Beatrice Ruhli spent decades teaching English to Spanish-speaking South Americans as a missionary. She hopes to do the reverse in her new community.

The 86-year-old moved into the Sky Valley from Seattle less than a year ago. In that time, she noticed large groups of neighbors who are unable to communicate with one another; she believes even greeting people in the same language can create a deep bond.

“It makes friendships very fast,” she said.

Ruhli grew up in a small rural community in New York, not far from Niagara Falls. She was raised on a farm, and knew by 14 she would work abroad and teach others about God. Two years earlier, she had purged her life of any habits that did not align with her faith, including her Superman at Batman comics. Giving up movies was the hardest, she said.

“I was the heroine every night,” she said. “I would go home and dream of all the heroes in those films.”

Ruhli graduated high school, and then went on to receive a bachelor’s degree in religious education. It was as far as she went before running out of money. She eventually enrolled in a missionary dental institute. Two years later, she went back to work as an assistant, and attended a New Tribes Mission boot camp.

The international missionary nonprofit, now known as Ethnos360, was holding its annual gathering in Jersey Shore, Pennsylvania, that year. It is where Ruhli met her husband, Arnold. She was 25, “an old spinster,” and he was seven years older.

A month later they were engaged. Ruhli’s fiancé traveled back to Switzerland, where he grew up, to say goodbye to his family. The former mechanic made his way to the U.S. years earlier to amass his fortune; he did not foresee his future was to be enriched through experiences and his bank statement would stay low.

The couple was married in Oregon, after Arnold Ruhli returned from his three-week trip. Within a few years they sold their personal items and headed to Peru. They spent the next 40 years there as husband and wife.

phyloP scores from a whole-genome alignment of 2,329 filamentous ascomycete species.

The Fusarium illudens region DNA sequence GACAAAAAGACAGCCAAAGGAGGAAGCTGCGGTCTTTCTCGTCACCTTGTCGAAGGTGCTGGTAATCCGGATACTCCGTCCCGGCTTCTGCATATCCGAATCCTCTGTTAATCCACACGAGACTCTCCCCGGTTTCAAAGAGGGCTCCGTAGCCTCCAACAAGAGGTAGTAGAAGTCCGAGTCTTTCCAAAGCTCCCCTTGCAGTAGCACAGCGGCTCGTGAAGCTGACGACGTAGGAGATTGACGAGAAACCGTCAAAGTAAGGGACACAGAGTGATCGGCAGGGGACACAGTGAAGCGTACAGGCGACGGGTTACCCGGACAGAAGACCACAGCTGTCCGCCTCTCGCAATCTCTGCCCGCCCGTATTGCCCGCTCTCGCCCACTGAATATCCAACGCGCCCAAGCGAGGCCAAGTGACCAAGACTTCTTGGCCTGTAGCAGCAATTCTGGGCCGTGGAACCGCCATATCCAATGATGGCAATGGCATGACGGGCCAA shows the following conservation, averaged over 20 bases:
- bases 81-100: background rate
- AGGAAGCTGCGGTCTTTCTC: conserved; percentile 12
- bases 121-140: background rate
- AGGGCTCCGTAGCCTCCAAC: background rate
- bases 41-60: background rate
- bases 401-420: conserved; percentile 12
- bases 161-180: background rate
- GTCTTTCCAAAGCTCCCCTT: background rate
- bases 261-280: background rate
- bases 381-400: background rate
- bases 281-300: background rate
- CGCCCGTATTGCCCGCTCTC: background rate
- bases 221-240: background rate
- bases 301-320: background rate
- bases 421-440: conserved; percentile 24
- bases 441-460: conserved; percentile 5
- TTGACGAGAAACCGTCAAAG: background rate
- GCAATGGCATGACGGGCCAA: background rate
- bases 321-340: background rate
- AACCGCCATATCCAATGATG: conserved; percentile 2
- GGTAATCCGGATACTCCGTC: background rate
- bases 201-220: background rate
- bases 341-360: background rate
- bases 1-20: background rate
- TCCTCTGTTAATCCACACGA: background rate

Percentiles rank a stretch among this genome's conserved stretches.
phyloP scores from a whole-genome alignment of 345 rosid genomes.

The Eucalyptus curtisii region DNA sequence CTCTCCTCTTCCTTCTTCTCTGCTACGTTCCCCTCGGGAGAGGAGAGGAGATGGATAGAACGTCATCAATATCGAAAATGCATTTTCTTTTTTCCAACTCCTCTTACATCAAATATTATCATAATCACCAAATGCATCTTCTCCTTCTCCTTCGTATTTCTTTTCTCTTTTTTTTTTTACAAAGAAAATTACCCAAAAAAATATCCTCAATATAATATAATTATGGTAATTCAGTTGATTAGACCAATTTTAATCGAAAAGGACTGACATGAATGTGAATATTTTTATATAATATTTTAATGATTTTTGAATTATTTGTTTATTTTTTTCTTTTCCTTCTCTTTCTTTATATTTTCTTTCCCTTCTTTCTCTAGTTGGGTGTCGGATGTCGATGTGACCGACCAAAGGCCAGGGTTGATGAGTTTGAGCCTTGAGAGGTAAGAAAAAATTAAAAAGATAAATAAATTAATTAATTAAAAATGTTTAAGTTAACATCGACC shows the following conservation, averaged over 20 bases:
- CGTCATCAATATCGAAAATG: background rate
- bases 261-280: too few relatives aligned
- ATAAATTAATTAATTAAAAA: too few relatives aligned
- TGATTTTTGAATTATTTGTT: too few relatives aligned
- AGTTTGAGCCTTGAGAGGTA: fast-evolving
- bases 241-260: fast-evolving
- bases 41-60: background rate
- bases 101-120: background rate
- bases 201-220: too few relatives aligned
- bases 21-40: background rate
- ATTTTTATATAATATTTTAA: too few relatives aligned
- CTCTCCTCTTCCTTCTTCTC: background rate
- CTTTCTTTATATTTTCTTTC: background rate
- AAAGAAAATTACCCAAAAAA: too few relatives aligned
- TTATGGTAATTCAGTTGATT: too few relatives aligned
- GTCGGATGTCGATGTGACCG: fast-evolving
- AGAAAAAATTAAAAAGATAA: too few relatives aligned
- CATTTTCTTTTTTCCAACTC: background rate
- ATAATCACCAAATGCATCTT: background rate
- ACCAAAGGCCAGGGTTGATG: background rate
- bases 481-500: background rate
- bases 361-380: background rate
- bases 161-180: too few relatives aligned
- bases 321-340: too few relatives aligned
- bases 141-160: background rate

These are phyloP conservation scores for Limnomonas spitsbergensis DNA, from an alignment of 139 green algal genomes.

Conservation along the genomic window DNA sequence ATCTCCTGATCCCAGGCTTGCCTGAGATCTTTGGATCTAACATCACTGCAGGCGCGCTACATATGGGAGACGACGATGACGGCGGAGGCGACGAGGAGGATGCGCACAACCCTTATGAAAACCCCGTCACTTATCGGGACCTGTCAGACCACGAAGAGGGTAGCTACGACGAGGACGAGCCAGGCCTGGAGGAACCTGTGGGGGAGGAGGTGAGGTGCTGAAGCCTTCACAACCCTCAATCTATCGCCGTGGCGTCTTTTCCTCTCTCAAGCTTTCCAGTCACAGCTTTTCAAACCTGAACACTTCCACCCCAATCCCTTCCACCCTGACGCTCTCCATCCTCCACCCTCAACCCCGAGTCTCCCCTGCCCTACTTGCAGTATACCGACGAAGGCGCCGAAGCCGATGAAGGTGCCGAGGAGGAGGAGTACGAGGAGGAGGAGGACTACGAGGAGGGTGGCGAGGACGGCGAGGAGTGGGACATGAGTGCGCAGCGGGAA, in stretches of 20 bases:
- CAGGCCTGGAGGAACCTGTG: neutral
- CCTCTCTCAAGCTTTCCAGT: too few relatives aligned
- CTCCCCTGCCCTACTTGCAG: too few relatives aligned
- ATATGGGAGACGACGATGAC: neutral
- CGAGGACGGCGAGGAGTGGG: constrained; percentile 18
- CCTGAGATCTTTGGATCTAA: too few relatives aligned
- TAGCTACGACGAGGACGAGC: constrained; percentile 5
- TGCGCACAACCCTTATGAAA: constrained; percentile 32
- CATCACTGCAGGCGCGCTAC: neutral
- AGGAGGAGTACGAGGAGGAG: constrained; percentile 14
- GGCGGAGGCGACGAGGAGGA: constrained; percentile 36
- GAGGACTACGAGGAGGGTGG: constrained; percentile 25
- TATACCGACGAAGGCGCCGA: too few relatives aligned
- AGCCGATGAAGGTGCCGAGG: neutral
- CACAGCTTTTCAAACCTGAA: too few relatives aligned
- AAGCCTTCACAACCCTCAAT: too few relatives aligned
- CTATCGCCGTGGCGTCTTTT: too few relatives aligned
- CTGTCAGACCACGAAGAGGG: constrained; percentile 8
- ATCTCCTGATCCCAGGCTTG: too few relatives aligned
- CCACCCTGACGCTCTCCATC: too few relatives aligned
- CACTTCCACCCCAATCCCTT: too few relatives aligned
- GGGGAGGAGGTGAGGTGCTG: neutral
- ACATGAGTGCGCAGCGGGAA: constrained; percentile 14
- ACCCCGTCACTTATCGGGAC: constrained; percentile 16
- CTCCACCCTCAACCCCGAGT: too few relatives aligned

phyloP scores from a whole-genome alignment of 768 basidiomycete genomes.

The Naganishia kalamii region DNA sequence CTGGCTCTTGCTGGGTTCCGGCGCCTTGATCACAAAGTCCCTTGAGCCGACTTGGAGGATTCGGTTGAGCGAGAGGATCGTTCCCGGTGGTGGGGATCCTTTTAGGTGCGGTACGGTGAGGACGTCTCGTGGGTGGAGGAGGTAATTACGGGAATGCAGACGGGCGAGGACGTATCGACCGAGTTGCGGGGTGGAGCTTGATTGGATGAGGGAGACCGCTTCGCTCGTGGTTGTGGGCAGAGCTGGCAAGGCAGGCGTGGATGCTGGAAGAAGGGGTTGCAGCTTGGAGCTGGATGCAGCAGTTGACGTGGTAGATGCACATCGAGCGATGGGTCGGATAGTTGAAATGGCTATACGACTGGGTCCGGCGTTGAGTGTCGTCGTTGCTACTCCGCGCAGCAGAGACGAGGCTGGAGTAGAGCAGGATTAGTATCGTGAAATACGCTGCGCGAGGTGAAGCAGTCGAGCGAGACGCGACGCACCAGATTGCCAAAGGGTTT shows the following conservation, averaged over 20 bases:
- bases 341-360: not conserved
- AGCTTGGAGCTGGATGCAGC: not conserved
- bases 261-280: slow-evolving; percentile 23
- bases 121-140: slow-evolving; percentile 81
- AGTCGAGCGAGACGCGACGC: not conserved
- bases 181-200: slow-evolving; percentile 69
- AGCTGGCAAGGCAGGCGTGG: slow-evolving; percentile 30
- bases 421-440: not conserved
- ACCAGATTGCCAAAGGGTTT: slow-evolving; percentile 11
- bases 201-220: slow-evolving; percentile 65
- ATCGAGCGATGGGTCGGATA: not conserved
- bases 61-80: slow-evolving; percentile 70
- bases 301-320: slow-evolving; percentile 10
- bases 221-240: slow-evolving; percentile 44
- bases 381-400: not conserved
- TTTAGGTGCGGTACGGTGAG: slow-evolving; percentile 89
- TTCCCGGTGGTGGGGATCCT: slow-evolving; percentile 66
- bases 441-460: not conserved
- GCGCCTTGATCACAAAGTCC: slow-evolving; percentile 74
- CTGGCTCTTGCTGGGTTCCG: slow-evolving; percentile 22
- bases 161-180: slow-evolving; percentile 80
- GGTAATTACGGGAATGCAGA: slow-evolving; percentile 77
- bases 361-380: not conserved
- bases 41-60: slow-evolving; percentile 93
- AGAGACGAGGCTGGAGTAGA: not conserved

Arnold Ruhli was fluent in Swiss and knew English, German and Italian by the time he headed to South America. Learning Spanish was a vacation for him, Ruhli said.

“He had lots of fun while I was crying in the corner, not being able to figure out how to make those sounds,” she said.

For the first few years, Ruhli hated her new life, the country, and the language. She didn’t like the food. She found herself in the middle of the jungle, struggling to adapt. The lack of plumbing was the hardest to get used to.

Ruhli recalls going on long bus trips. The prevailing attitude appeared to be the bathroom was anywhere a big enough bush could be found.

Sleeping at night was bearable because Ruhli was with her husband. She firmly believes partners should have cohesive values and complementary backgrounds. Arnold Ruhli was also came from an agricultural background, and found religion later in life. As a young man he was invited to be an usher during a three-week lecture series being hosted by the late Billy Graham in Seattle. The experience solidified his interest, she said.

The couple got along famously, despite their polarized personalities, Ruhli said. Arnold Ruhli was exacting with everything he set his mind to, which is common in Swiss culture, she said. He was stoic, and rarely laughed, but was also patient and made many friends.

Ruhli still surprises herself by how much she has to say. She said all she has to do is look at someone or something crosswise, and will erupt into giggles. Arnold Ruhli remembered the dates and details she could never hold on to.

They moved around to a new location in Peru every five years. The couple did dentistry work and built relationships. After four decades, they retired and headed back to Seattle.

Two years later they sold their belongings once again and headed back to South America. Peruvians are very special, she said. If offered a plane ticket, she would be back there tomorrow, she said.

Arnold Ruhli’s deteriorating health made it so that the husband and wife, after a few more years, had to return to the Pacific Northwest. They landed again in Seattle. Ruhli began teaching Spanish to people who wanted to learn.

Her husband has since passed away, and Ruhli is learning how to live on her own. She hopes to continue to pass on her skills in the Sky Valley. She said because she learned Spanish in the jungle, where people are not in a rush, her pronunciation is slow, which makes her a better teacher.

One in every 10 people in Snohomish County is Hispanic or Latino, according to the most recent census data. That number is closer to one in every five or six for Monroe, according to the City of Monroe.

Ruhli said recently she greeted a group of people who spoke Spanish, in a home she now shares with another family, outside Sultan. It quickly became a joyful interaction, she said.

“Right away we belonged to each other because I could speak their language,” Ruhli said.

Ruhli can be reached at 206-713-3814.